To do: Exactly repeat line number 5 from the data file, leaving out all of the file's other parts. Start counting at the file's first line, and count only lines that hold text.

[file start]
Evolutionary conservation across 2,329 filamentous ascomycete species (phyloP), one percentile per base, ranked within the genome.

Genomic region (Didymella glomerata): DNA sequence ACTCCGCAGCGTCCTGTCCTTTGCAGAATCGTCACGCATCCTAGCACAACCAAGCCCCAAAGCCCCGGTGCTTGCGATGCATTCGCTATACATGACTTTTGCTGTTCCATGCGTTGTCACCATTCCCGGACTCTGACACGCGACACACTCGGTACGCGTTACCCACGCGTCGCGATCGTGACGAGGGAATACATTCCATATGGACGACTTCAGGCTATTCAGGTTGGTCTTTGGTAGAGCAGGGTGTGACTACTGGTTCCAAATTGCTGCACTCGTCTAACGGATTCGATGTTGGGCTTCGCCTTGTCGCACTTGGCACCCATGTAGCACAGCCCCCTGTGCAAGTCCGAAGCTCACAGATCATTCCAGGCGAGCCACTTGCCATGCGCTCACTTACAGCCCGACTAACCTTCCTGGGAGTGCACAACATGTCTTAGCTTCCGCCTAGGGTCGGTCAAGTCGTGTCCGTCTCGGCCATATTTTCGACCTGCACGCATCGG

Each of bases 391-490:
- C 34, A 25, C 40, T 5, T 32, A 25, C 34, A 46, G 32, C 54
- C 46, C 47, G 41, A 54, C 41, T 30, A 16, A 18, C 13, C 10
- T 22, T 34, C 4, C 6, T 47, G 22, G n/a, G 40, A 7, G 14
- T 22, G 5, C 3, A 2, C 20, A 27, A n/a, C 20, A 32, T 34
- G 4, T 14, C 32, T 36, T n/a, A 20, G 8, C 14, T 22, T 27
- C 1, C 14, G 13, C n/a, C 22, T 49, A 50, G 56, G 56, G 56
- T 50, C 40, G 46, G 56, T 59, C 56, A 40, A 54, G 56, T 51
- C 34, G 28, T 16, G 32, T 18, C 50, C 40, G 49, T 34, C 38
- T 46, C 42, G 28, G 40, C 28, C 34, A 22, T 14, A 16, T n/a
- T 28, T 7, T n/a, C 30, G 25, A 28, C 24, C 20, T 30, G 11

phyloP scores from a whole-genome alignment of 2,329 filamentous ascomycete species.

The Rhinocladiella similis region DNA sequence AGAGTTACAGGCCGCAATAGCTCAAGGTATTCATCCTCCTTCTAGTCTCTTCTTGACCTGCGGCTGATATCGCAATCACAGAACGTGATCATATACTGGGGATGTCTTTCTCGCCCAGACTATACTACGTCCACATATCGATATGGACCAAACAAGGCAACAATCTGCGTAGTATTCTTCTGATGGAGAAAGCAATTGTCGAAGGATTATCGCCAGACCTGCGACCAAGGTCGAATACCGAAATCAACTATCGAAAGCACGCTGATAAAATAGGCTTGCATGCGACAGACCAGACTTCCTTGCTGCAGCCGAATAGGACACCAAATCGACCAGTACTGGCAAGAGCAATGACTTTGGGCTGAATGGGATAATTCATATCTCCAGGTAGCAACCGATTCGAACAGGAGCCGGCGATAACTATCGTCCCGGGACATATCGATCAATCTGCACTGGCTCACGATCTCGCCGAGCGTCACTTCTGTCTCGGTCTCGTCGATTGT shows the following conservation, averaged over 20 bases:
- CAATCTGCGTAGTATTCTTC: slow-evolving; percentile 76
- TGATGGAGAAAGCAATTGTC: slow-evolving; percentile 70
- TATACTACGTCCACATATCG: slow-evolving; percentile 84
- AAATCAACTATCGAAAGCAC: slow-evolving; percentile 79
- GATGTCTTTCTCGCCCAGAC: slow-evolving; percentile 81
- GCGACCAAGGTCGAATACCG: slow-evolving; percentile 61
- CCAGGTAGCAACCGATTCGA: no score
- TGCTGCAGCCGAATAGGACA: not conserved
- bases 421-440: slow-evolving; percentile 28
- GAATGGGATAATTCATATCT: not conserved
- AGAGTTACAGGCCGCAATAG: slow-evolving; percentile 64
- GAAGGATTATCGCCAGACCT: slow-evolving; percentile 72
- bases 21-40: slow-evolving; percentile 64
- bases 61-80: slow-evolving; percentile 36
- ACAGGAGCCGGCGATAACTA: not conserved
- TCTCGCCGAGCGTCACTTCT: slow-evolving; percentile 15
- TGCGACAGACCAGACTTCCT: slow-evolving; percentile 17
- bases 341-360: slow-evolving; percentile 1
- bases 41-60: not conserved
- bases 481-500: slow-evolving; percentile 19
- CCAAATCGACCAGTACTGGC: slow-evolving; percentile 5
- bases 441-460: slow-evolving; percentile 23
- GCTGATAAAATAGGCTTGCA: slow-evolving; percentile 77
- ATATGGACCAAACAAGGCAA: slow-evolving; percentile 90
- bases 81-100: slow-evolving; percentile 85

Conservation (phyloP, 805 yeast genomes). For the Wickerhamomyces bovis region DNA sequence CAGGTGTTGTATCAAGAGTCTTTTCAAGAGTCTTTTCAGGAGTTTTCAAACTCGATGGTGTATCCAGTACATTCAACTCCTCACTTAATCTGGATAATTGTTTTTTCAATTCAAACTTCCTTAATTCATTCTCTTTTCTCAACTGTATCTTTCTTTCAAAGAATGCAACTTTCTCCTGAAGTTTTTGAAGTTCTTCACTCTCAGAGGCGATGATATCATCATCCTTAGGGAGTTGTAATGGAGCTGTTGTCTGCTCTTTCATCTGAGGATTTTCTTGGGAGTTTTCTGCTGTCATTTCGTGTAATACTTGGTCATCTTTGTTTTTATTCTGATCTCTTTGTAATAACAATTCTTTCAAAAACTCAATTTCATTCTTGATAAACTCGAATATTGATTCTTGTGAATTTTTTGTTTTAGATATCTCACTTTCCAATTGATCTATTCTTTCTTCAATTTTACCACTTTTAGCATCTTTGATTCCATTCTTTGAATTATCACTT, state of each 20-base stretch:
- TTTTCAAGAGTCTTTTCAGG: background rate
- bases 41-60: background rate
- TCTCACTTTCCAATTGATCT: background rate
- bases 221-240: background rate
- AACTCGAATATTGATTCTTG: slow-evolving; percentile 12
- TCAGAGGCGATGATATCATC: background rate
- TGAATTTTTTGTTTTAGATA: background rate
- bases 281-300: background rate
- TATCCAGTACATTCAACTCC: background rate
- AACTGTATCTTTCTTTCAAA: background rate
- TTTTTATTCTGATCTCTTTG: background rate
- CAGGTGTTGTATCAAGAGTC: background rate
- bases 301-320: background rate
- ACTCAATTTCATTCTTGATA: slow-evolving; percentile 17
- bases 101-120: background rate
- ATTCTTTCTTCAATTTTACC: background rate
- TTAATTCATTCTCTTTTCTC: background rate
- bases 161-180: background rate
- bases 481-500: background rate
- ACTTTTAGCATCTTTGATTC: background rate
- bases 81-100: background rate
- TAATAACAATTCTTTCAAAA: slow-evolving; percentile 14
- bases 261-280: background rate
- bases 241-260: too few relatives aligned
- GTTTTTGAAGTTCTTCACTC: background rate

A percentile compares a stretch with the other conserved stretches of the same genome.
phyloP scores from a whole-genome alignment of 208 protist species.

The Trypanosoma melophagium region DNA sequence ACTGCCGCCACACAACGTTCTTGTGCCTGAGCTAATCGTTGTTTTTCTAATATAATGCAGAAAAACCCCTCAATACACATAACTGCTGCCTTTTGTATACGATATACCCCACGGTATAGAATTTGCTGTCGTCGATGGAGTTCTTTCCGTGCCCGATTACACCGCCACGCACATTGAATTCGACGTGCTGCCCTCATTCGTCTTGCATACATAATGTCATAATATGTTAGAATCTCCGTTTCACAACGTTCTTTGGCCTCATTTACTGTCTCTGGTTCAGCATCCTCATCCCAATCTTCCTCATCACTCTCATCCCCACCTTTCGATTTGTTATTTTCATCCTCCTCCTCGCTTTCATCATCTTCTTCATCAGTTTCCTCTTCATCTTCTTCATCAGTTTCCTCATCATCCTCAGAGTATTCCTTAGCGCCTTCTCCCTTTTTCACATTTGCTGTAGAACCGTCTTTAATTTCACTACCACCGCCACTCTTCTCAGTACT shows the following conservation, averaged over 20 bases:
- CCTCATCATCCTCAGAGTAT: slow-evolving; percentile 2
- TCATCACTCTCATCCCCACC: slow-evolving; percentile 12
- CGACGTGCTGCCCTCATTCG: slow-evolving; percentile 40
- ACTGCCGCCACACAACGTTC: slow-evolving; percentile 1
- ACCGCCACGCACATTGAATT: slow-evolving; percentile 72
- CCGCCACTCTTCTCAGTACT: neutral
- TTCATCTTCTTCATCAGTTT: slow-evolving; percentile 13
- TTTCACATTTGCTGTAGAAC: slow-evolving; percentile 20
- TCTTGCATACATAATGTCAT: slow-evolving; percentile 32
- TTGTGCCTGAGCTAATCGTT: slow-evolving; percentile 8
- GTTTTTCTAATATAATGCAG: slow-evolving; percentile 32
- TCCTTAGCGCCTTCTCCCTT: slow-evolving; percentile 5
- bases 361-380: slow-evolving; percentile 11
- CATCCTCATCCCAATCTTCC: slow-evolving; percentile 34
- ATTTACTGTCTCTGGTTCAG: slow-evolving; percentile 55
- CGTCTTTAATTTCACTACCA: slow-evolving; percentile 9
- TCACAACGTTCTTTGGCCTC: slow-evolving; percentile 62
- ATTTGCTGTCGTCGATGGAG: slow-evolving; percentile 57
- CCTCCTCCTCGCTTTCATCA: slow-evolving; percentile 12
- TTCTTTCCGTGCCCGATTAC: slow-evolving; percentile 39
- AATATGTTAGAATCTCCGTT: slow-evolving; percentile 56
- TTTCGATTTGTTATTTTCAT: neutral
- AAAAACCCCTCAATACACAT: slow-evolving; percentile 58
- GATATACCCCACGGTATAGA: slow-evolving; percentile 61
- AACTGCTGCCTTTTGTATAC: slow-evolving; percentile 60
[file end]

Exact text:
- C 46, C 47, G 41, A 54, C 41, T 30, A 16, A 18, C 13, C 10